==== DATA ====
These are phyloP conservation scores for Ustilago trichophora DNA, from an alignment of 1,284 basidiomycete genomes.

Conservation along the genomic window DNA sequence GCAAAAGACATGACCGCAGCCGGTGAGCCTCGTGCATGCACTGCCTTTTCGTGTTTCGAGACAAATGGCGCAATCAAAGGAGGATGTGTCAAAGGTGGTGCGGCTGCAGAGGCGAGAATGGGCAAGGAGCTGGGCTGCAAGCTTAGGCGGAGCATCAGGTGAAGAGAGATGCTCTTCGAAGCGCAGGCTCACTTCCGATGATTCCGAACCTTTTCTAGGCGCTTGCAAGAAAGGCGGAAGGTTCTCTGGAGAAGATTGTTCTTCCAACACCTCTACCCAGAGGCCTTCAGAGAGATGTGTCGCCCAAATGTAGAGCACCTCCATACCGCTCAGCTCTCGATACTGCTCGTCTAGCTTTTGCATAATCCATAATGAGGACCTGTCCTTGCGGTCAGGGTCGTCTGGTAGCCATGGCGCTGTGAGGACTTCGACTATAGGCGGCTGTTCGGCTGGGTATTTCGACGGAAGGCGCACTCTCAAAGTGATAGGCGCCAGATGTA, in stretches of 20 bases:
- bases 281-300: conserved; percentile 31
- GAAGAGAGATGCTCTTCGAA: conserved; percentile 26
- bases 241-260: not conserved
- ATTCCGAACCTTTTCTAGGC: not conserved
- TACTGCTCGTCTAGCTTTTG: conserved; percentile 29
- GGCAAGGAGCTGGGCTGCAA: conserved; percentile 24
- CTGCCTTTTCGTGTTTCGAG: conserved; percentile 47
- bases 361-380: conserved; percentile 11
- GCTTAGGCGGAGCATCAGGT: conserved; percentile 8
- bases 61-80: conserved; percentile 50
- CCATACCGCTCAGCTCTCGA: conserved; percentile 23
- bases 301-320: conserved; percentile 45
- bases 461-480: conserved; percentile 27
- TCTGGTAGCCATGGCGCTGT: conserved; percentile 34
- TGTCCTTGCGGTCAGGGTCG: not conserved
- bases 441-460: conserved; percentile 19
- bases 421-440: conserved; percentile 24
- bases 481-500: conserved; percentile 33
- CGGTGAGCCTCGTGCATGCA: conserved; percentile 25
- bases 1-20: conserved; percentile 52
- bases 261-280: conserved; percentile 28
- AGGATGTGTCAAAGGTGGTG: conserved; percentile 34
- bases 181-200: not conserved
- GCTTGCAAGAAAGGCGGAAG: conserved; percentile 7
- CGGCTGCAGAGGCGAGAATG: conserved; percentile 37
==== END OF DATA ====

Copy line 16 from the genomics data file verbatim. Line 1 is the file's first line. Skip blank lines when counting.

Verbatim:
- TCTGGTAGCCATGGCGCTGT: conserved; percentile 34